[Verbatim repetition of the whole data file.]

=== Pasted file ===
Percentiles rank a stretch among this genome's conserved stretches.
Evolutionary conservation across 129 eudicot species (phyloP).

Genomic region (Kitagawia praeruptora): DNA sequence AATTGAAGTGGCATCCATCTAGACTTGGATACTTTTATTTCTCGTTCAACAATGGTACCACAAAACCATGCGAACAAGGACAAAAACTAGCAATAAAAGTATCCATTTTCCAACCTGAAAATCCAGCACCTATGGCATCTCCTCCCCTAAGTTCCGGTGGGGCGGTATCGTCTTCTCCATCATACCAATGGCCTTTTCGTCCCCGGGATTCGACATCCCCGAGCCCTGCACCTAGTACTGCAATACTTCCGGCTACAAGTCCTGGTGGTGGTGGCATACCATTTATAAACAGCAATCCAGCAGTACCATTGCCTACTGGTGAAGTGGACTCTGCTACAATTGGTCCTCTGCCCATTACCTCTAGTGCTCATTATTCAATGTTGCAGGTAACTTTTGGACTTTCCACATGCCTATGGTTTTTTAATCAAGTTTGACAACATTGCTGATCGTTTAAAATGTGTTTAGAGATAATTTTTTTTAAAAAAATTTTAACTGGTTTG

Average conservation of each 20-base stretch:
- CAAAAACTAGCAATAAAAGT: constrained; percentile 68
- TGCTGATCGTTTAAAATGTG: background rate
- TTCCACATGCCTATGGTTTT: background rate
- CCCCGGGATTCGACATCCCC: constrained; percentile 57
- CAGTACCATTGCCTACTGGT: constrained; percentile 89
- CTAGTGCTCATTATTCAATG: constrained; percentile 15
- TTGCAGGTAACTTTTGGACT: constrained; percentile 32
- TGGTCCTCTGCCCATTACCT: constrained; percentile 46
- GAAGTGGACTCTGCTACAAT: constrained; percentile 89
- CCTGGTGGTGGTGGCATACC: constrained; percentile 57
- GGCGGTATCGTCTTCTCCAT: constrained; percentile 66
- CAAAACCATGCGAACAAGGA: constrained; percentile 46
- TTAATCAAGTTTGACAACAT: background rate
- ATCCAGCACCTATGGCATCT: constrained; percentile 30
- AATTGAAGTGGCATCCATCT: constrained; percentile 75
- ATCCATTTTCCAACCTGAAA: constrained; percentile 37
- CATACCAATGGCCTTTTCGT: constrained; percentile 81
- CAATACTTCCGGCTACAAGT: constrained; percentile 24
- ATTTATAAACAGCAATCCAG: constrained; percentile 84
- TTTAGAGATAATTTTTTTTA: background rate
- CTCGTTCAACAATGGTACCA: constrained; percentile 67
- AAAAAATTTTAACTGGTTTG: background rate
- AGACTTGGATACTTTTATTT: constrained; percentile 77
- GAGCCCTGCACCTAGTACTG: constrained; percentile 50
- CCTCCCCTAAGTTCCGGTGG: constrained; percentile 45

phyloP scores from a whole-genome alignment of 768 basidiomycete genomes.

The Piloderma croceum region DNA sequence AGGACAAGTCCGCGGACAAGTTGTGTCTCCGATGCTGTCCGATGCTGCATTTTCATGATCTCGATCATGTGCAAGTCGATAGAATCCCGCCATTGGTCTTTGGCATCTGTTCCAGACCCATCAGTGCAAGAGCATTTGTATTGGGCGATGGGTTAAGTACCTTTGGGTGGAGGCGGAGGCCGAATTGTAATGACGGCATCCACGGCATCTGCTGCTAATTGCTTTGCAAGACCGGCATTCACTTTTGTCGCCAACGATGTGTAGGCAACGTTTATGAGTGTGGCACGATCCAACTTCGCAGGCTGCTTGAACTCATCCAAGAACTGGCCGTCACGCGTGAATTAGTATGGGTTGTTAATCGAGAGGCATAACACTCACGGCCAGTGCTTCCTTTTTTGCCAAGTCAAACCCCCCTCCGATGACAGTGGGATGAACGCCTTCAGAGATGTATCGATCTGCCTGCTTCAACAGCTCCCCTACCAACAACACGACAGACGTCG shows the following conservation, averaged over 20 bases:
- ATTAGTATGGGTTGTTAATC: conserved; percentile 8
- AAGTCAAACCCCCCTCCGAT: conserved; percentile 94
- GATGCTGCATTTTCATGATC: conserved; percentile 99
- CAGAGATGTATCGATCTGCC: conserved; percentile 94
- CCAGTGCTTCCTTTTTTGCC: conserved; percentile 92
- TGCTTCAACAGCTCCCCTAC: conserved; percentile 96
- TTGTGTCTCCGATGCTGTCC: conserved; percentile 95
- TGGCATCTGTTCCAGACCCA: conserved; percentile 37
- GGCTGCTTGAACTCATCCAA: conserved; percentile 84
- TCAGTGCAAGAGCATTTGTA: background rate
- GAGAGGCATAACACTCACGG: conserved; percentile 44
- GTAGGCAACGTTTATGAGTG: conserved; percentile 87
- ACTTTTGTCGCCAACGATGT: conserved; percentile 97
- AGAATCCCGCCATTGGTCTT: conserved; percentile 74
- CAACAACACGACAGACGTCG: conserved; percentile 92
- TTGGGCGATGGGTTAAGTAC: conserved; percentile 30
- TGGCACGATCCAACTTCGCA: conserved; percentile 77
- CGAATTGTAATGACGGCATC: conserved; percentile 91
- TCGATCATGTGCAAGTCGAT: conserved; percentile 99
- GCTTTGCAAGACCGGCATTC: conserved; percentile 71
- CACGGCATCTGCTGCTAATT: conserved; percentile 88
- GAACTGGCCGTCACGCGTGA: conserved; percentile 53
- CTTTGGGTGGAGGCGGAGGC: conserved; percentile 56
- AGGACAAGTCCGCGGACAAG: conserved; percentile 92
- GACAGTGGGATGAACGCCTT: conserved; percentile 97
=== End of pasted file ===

Percentiles rank a stretch among this genome's conserved stretches.
Evolutionary conservation across 129 eudicot species (phyloP).

Genomic region (Kitagawia praeruptora): DNA sequence AATTGAAGTGGCATCCATCTAGACTTGGATACTTTTATTTCTCGTTCAACAATGGTACCACAAAACCATGCGAACAAGGACAAAAACTAGCAATAAAAGTATCCATTTTCCAACCTGAAAATCCAGCACCTATGGCATCTCCTCCCCTAAGTTCCGGTGGGGCGGTATCGTCTTCTCCATCATACCAATGGCCTTTTCGTCCCCGGGATTCGACATCCCCGAGCCCTGCACCTAGTACTGCAATACTTCCGGCTACAAGTCCTGGTGGTGGTGGCATACCATTTATAAACAGCAATCCAGCAGTACCATTGCCTACTGGTGAAGTGGACTCTGCTACAATTGGTCCTCTGCCCATTACCTCTAGTGCTCATTATTCAATGTTGCAGGTAACTTTTGGACTTTCCACATGCCTATGGTTTTTTAATCAAGTTTGACAACATTGCTGATCGTTTAAAATGTGTTTAGAGATAATTTTTTTTAAAAAAATTTTAACTGGTTTG

Average conservation of each 20-base stretch:
- CAAAAACTAGCAATAAAAGT: constrained; percentile 68
- TGCTGATCGTTTAAAATGTG: background rate
- TTCCACATGCCTATGGTTTT: background rate
- CCCCGGGATTCGACATCCCC: constrained; percentile 57
- CAGTACCATTGCCTACTGGT: constrained; percentile 89
- CTAGTGCTCATTATTCAATG: constrained; percentile 15
- TTGCAGGTAACTTTTGGACT: constrained; percentile 32
- TGGTCCTCTGCCCATTACCT: constrained; percentile 46
- GAAGTGGACTCTGCTACAAT: constrained; percentile 89
- CCTGGTGGTGGTGGCATACC: constrained; percentile 57
- GGCGGTATCGTCTTCTCCAT: constrained; percentile 66
- CAAAACCATGCGAACAAGGA: constrained; percentile 46
- TTAATCAAGTTTGACAACAT: background rate
- ATCCAGCACCTATGGCATCT: constrained; percentile 30
- AATTGAAGTGGCATCCATCT: constrained; percentile 75
- ATCCATTTTCCAACCTGAAA: constrained; percentile 37
- CATACCAATGGCCTTTTCGT: constrained; percentile 81
- CAATACTTCCGGCTACAAGT: constrained; percentile 24
- ATTTATAAACAGCAATCCAG: constrained; percentile 84
- TTTAGAGATAATTTTTTTTA: background rate
- CTCGTTCAACAATGGTACCA: constrained; percentile 67
- AAAAAATTTTAACTGGTTTG: background rate
- AGACTTGGATACTTTTATTT: constrained; percentile 77
- GAGCCCTGCACCTAGTACTG: constrained; percentile 50
- CCTCCCCTAAGTTCCGGTGG: constrained; percentile 45

phyloP scores from a whole-genome alignment of 768 basidiomycete genomes.

The Piloderma croceum region DNA sequence AGGACAAGTCCGCGGACAAGTTGTGTCTCCGATGCTGTCCGATGCTGCATTTTCATGATCTCGATCATGTGCAAGTCGATAGAATCCCGCCATTGGTCTTTGGCATCTGTTCCAGACCCATCAGTGCAAGAGCATTTGTATTGGGCGATGGGTTAAGTACCTTTGGGTGGAGGCGGAGGCCGAATTGTAATGACGGCATCCACGGCATCTGCTGCTAATTGCTTTGCAAGACCGGCATTCACTTTTGTCGCCAACGATGTGTAGGCAACGTTTATGAGTGTGGCACGATCCAACTTCGCAGGCTGCTTGAACTCATCCAAGAACTGGCCGTCACGCGTGAATTAGTATGGGTTGTTAATCGAGAGGCATAACACTCACGGCCAGTGCTTCCTTTTTTGCCAAGTCAAACCCCCCTCCGATGACAGTGGGATGAACGCCTTCAGAGATGTATCGATCTGCCTGCTTCAACAGCTCCCCTACCAACAACACGACAGACGTCG shows the following conservation, averaged over 20 bases:
- ATTAGTATGGGTTGTTAATC: conserved; percentile 8
- AAGTCAAACCCCCCTCCGAT: conserved; percentile 94
- GATGCTGCATTTTCATGATC: conserved; percentile 99
- CAGAGATGTATCGATCTGCC: conserved; percentile 94
- CCAGTGCTTCCTTTTTTGCC: conserved; percentile 92
- TGCTTCAACAGCTCCCCTAC: conserved; percentile 96
- TTGTGTCTCCGATGCTGTCC: conserved; percentile 95
- TGGCATCTGTTCCAGACCCA: conserved; percentile 37
- GGCTGCTTGAACTCATCCAA: conserved; percentile 84
- TCAGTGCAAGAGCATTTGTA: background rate
- GAGAGGCATAACACTCACGG: conserved; percentile 44
- GTAGGCAACGTTTATGAGTG: conserved; percentile 87
- ACTTTTGTCGCCAACGATGT: conserved; percentile 97
- AGAATCCCGCCATTGGTCTT: conserved; percentile 74
- CAACAACACGACAGACGTCG: conserved; percentile 92
- TTGGGCGATGGGTTAAGTAC: conserved; percentile 30
- TGGCACGATCCAACTTCGCA: conserved; percentile 77
- CGAATTGTAATGACGGCATC: conserved; percentile 91
- TCGATCATGTGCAAGTCGAT: conserved; percentile 99
- GCTTTGCAAGACCGGCATTC: conserved; percentile 71
- CACGGCATCTGCTGCTAATT: conserved; percentile 88
- GAACTGGCCGTCACGCGTGA: conserved; percentile 53
- CTTTGGGTGGAGGCGGAGGC: conserved; percentile 56
- AGGACAAGTCCGCGGACAAG: conserved; percentile 92
- GACAGTGGGATGAACGCCTT: conserved; percentile 97